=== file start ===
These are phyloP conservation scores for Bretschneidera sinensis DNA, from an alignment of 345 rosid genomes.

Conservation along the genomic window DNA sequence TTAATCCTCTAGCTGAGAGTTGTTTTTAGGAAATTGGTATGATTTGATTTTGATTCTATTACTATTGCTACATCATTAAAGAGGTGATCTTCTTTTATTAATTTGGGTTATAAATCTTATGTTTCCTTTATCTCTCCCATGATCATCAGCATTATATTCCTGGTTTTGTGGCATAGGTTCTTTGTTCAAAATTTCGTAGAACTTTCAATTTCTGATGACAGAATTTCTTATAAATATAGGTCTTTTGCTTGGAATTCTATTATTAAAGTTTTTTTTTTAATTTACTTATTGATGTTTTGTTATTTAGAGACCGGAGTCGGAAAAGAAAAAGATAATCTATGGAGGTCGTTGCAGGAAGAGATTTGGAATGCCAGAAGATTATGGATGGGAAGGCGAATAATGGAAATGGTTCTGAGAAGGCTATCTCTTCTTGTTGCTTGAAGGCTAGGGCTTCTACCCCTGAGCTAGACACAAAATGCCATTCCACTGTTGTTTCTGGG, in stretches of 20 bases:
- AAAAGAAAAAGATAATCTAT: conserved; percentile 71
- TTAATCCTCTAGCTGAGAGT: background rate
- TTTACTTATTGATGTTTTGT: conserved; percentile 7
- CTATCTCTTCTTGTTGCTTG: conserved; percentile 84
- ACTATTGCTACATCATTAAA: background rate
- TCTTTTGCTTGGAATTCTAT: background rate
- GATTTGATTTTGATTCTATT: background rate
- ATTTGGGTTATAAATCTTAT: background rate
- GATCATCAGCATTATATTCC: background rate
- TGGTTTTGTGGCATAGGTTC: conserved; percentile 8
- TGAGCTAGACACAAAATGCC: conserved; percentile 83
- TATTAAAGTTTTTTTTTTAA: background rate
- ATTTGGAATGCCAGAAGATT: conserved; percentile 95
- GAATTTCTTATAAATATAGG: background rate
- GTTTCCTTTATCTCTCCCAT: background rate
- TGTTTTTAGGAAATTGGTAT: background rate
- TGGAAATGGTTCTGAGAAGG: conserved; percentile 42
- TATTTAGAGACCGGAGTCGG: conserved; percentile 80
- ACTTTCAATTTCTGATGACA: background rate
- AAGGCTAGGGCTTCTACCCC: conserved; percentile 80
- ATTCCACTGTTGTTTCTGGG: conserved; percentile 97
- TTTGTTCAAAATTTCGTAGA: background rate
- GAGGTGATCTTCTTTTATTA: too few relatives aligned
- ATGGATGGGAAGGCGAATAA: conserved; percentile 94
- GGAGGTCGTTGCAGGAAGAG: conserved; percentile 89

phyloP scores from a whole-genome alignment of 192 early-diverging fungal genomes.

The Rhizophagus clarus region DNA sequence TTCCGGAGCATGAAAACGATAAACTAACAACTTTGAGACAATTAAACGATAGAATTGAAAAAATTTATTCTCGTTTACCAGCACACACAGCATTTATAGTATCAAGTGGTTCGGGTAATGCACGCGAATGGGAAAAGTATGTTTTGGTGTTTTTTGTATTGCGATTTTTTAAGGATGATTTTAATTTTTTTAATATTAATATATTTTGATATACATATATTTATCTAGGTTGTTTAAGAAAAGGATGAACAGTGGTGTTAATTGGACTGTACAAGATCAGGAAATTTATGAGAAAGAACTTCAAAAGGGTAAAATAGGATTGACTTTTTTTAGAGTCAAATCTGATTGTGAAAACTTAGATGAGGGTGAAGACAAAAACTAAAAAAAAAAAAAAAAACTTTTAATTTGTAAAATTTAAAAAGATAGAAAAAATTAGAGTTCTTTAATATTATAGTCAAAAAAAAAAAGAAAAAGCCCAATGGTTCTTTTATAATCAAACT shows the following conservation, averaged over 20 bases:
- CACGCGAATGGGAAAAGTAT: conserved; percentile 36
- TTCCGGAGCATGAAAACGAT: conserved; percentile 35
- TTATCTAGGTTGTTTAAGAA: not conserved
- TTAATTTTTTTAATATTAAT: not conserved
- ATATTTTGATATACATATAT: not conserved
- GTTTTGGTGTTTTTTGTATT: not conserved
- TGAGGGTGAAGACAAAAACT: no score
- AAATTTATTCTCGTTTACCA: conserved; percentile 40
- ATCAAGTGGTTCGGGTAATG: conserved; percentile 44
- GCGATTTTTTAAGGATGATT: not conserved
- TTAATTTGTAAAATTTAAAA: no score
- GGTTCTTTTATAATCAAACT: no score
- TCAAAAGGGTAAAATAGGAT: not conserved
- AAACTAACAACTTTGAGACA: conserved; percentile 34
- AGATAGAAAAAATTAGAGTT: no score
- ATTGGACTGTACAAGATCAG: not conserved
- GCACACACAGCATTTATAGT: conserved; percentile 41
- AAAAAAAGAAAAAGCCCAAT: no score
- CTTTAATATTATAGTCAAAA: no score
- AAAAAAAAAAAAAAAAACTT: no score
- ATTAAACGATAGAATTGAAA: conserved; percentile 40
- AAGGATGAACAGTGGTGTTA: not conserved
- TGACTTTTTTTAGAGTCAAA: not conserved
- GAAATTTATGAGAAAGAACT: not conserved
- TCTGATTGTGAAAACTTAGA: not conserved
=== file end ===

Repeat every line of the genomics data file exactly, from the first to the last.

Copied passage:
These are phyloP conservation scores for Bretschneidera sinensis DNA, from an alignment of 345 rosid genomes.

Conservation along the genomic window DNA sequence TTAATCCTCTAGCTGAGAGTTGTTTTTAGGAAATTGGTATGATTTGATTTTGATTCTATTACTATTGCTACATCATTAAAGAGGTGATCTTCTTTTATTAATTTGGGTTATAAATCTTATGTTTCCTTTATCTCTCCCATGATCATCAGCATTATATTCCTGGTTTTGTGGCATAGGTTCTTTGTTCAAAATTTCGTAGAACTTTCAATTTCTGATGACAGAATTTCTTATAAATATAGGTCTTTTGCTTGGAATTCTATTATTAAAGTTTTTTTTTTAATTTACTTATTGATGTTTTGTTATTTAGAGACCGGAGTCGGAAAAGAAAAAGATAATCTATGGAGGTCGTTGCAGGAAGAGATTTGGAATGCCAGAAGATTATGGATGGGAAGGCGAATAATGGAAATGGTTCTGAGAAGGCTATCTCTTCTTGTTGCTTGAAGGCTAGGGCTTCTACCCCTGAGCTAGACACAAAATGCCATTCCACTGTTGTTTCTGGG, in stretches of 20 bases:
- AAAAGAAAAAGATAATCTAT: conserved; percentile 71
- TTAATCCTCTAGCTGAGAGT: background rate
- TTTACTTATTGATGTTTTGT: conserved; percentile 7
- CTATCTCTTCTTGTTGCTTG: conserved; percentile 84
- ACTATTGCTACATCATTAAA: background rate
- TCTTTTGCTTGGAATTCTAT: background rate
- GATTTGATTTTGATTCTATT: background rate
- ATTTGGGTTATAAATCTTAT: background rate
- GATCATCAGCATTATATTCC: background rate
- TGGTTTTGTGGCATAGGTTC: conserved; percentile 8
- TGAGCTAGACACAAAATGCC: conserved; percentile 83
- TATTAAAGTTTTTTTTTTAA: background rate
- ATTTGGAATGCCAGAAGATT: conserved; percentile 95
- GAATTTCTTATAAATATAGG: background rate
- GTTTCCTTTATCTCTCCCAT: background rate
- TGTTTTTAGGAAATTGGTAT: background rate
- TGGAAATGGTTCTGAGAAGG: conserved; percentile 42
- TATTTAGAGACCGGAGTCGG: conserved; percentile 80
- ACTTTCAATTTCTGATGACA: background rate
- AAGGCTAGGGCTTCTACCCC: conserved; percentile 80
- ATTCCACTGTTGTTTCTGGG: conserved; percentile 97
- TTTGTTCAAAATTTCGTAGA: background rate
- GAGGTGATCTTCTTTTATTA: too few relatives aligned
- ATGGATGGGAAGGCGAATAA: conserved; percentile 94
- GGAGGTCGTTGCAGGAAGAG: conserved; percentile 89

phyloP scores from a whole-genome alignment of 192 early-diverging fungal genomes.

The Rhizophagus clarus region DNA sequence TTCCGGAGCATGAAAACGATAAACTAACAACTTTGAGACAATTAAACGATAGAATTGAAAAAATTTATTCTCGTTTACCAGCACACACAGCATTTATAGTATCAAGTGGTTCGGGTAATGCACGCGAATGGGAAAAGTATGTTTTGGTGTTTTTTGTATTGCGATTTTTTAAGGATGATTTTAATTTTTTTAATATTAATATATTTTGATATACATATATTTATCTAGGTTGTTTAAGAAAAGGATGAACAGTGGTGTTAATTGGACTGTACAAGATCAGGAAATTTATGAGAAAGAACTTCAAAAGGGTAAAATAGGATTGACTTTTTTTAGAGTCAAATCTGATTGTGAAAACTTAGATGAGGGTGAAGACAAAAACTAAAAAAAAAAAAAAAAACTTTTAATTTGTAAAATTTAAAAAGATAGAAAAAATTAGAGTTCTTTAATATTATAGTCAAAAAAAAAAAGAAAAAGCCCAATGGTTCTTTTATAATCAAACT shows the following conservation, averaged over 20 bases:
- CACGCGAATGGGAAAAGTAT: conserved; percentile 36
- TTCCGGAGCATGAAAACGAT: conserved; percentile 35
- TTATCTAGGTTGTTTAAGAA: not conserved
- TTAATTTTTTTAATATTAAT: not conserved
- ATATTTTGATATACATATAT: not conserved
- GTTTTGGTGTTTTTTGTATT: not conserved
- TGAGGGTGAAGACAAAAACT: no score
- AAATTTATTCTCGTTTACCA: conserved; percentile 40
- ATCAAGTGGTTCGGGTAATG: conserved; percentile 44
- GCGATTTTTTAAGGATGATT: not conserved
- TTAATTTGTAAAATTTAAAA: no score
- GGTTCTTTTATAATCAAACT: no score
- TCAAAAGGGTAAAATAGGAT: not conserved
- AAACTAACAACTTTGAGACA: conserved; percentile 34
- AGATAGAAAAAATTAGAGTT: no score
- ATTGGACTGTACAAGATCAG: not conserved
- GCACACACAGCATTTATAGT: conserved; percentile 41
- AAAAAAAGAAAAAGCCCAAT: no score
- CTTTAATATTATAGTCAAAA: no score
- AAAAAAAAAAAAAAAAACTT: no score
- ATTAAACGATAGAATTGAAA: conserved; percentile 40
- AAGGATGAACAGTGGTGTTA: not conserved
- TGACTTTTTTTAGAGTCAAA: not conserved
- GAAATTTATGAGAAAGAACT: not conserved
- TCTGATTGTGAAAACTTAGA: not conserved